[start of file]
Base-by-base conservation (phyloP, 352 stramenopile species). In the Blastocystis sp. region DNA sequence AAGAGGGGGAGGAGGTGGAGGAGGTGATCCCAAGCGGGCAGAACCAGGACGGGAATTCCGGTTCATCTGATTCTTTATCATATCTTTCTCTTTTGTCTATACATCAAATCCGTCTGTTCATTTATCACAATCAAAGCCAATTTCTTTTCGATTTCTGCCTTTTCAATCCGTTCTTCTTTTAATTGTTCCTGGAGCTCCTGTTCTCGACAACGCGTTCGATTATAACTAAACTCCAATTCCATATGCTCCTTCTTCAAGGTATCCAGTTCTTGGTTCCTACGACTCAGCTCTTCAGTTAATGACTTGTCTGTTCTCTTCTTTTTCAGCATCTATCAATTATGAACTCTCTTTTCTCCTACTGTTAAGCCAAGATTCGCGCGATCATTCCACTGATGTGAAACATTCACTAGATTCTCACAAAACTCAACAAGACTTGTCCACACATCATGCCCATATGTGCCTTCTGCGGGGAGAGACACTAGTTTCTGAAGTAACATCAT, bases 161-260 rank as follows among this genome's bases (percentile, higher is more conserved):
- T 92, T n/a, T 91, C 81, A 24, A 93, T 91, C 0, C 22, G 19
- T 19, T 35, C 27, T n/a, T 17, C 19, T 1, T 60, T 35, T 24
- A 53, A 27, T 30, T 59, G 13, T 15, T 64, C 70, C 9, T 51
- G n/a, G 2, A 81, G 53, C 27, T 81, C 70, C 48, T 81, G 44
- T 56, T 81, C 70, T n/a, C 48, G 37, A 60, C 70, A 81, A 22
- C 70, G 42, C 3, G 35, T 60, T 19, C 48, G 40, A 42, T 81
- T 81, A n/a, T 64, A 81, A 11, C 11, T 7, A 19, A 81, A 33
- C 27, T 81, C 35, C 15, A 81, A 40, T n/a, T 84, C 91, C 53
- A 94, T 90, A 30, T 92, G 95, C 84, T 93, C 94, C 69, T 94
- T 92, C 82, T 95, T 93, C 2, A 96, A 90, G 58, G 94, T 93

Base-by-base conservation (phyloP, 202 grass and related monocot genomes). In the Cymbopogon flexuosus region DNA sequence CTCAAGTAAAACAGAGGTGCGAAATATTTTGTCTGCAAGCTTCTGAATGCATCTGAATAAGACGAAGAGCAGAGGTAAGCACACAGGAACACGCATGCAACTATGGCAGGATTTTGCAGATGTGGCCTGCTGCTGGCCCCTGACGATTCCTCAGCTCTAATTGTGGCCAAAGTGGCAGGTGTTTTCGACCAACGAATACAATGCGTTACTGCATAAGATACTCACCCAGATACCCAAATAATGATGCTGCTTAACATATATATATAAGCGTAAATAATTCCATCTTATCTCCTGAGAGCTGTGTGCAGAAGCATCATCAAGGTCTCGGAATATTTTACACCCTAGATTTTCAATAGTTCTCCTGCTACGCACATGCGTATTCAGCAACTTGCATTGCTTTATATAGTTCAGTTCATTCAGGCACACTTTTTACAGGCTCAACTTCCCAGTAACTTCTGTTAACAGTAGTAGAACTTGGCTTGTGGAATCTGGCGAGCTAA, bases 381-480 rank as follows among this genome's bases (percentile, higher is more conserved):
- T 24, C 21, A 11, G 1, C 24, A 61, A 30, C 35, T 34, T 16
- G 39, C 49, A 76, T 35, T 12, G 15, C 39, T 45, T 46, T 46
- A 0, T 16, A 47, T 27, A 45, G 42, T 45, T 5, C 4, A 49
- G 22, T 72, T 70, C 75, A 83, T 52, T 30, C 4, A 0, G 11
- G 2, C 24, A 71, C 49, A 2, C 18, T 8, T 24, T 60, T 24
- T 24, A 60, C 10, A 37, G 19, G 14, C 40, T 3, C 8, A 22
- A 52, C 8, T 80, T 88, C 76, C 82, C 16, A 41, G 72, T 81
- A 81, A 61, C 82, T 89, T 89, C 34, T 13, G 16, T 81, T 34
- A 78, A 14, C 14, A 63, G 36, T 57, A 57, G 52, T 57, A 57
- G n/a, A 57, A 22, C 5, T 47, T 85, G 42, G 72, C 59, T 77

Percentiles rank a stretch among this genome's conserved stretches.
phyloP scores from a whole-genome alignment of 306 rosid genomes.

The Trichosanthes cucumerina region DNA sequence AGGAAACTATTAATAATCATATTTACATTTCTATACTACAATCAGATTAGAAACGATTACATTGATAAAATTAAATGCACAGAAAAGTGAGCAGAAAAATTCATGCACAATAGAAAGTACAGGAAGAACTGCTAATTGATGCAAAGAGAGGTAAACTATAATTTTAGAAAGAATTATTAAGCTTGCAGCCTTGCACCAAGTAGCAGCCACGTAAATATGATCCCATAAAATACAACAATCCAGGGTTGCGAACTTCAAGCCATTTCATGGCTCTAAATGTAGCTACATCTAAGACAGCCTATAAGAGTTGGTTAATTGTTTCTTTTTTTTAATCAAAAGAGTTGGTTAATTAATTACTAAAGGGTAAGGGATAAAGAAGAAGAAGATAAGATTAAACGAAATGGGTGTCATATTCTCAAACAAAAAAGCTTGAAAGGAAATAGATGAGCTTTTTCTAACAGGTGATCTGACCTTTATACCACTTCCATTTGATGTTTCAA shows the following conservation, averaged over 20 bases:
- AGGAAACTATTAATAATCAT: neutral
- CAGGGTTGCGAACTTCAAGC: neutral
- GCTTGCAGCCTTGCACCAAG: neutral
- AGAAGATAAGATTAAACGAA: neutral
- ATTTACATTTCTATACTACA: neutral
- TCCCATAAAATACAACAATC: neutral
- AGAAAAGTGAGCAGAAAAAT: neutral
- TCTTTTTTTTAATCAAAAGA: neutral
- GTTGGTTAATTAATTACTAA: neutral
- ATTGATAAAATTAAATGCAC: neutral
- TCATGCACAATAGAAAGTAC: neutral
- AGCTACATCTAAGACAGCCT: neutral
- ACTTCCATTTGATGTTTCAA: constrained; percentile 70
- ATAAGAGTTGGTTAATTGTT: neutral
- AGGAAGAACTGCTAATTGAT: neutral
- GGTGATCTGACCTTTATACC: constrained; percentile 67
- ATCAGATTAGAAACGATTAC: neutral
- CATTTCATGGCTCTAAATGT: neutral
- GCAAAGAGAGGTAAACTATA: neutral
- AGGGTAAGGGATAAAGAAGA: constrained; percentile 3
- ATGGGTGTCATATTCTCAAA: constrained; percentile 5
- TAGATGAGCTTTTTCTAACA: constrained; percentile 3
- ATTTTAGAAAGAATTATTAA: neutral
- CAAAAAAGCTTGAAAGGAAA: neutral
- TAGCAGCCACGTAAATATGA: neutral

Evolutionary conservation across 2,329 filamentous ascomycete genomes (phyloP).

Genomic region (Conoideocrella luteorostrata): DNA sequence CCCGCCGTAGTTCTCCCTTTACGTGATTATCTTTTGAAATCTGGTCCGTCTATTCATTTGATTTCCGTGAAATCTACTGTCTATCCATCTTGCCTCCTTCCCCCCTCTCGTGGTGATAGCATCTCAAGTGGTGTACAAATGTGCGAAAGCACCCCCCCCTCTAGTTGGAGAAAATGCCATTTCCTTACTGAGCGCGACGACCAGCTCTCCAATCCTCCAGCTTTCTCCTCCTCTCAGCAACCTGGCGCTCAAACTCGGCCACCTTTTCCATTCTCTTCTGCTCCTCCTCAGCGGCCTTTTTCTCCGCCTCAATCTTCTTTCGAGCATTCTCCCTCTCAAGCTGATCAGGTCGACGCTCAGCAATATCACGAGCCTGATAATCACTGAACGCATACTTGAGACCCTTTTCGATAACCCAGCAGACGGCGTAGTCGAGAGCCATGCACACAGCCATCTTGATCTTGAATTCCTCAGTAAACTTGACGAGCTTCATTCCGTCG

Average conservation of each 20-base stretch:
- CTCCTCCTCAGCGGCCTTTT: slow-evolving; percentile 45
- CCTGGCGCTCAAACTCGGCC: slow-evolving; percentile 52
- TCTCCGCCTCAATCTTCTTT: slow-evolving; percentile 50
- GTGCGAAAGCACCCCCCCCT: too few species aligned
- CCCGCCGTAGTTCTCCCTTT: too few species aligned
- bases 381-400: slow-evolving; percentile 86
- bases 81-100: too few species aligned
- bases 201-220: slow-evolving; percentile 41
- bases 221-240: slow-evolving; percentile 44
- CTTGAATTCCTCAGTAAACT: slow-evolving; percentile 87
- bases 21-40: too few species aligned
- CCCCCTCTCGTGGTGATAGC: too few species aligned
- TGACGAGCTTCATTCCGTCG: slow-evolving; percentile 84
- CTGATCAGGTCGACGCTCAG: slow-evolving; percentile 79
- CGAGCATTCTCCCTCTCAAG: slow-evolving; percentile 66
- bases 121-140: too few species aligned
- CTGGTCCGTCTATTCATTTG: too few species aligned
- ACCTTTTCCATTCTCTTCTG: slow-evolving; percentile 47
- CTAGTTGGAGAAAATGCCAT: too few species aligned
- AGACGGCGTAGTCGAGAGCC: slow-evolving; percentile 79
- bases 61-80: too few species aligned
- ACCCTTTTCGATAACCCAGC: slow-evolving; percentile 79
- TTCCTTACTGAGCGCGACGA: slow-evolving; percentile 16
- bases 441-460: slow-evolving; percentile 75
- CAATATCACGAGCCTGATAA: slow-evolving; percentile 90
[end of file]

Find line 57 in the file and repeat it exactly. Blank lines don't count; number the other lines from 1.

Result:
- GTGCGAAAGCACCCCCCCCT: too few species aligned